Some messages sent through WhatsApp can be intercepted and read thanks to a bug in the app, suggests research.
The bug arises because of the way WhatsApp encrypts the messages sent via its service.
Security expert Thomas Boelter found that eavesdropping was possible when circumstances called for encryption keys to be reissued.
Mr Boelter told WhatsApp owner Facebook about the issue in April 2016 but it said it was not working on a fix.
The response he received said that what he had discovered was expected behaviour.
Privacy campaigners claimed in The Guardian newspaper that the bug was a “huge threat” to freedom of speech because it could be used by governments or law enforcement agencies to spy on people who thought they were communicating securely.
In a statement reacting to media stories about the research, WhatsApp said the bug was not a “backdoor” intentionally placed in its code that allowed governments to make the firm decrypt messages.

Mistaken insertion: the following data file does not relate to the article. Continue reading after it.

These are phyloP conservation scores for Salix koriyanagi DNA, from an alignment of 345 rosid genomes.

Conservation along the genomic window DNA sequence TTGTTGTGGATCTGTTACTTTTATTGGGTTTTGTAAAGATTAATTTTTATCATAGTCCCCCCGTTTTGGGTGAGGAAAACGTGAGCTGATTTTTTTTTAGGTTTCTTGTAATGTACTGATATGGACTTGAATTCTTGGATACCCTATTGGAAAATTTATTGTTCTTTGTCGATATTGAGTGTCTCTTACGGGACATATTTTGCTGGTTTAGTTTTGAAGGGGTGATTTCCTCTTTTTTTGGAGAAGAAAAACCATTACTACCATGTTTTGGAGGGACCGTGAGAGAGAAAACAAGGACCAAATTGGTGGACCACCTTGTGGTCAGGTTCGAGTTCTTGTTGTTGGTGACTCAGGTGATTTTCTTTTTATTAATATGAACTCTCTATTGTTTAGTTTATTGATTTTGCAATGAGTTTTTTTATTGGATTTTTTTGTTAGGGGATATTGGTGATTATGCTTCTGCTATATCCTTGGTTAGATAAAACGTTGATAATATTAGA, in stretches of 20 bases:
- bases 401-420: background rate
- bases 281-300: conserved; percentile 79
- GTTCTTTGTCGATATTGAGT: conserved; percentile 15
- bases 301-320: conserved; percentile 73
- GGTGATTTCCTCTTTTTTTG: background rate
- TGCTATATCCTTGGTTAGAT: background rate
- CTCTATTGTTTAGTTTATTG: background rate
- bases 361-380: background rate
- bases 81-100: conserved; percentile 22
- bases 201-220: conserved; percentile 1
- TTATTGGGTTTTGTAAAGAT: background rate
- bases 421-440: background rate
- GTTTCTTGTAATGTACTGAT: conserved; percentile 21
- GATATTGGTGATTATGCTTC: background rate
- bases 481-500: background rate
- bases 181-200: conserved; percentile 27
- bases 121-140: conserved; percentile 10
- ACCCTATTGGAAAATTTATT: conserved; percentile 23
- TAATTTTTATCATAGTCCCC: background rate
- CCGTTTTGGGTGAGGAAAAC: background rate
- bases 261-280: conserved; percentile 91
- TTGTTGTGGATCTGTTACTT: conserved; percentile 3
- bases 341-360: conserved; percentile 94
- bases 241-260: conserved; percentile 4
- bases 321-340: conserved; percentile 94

“This claim is false,” it said. “WhatsApp does not give governments a ‘backdoor’ into its systems and would fight any government request to create a backdoor.”
The bug crops up in situations when encryption keys used to scramble messages have to be reissued and resent.
Mr Boelter found that, in certain circumstances, attackers can pose as the recipient of a message and force WhatsApp to reissue keys for scrambling information.
Sophisticated manipulation of this system would let attackers intercept and read messages, said Mr Boelter.
Zack Whittaker, security editor at ZDNet, said it was a “stupid and big bug” but played down its seriousness.
The problem was “limited” in its scope, he said, adding that it probably emerged because of “bad coding or a favour to good user experience”.
In its statement, WhatsApp said it had taken a design decision to implement the re-issuing of keys in this way to preserve millions of messages that would otherwise be lost.
Cryptographer Frederic Jacobs said anyone worried about falling victim to the bug could adjust security settings on the app to warn them if encryption keys were being changed.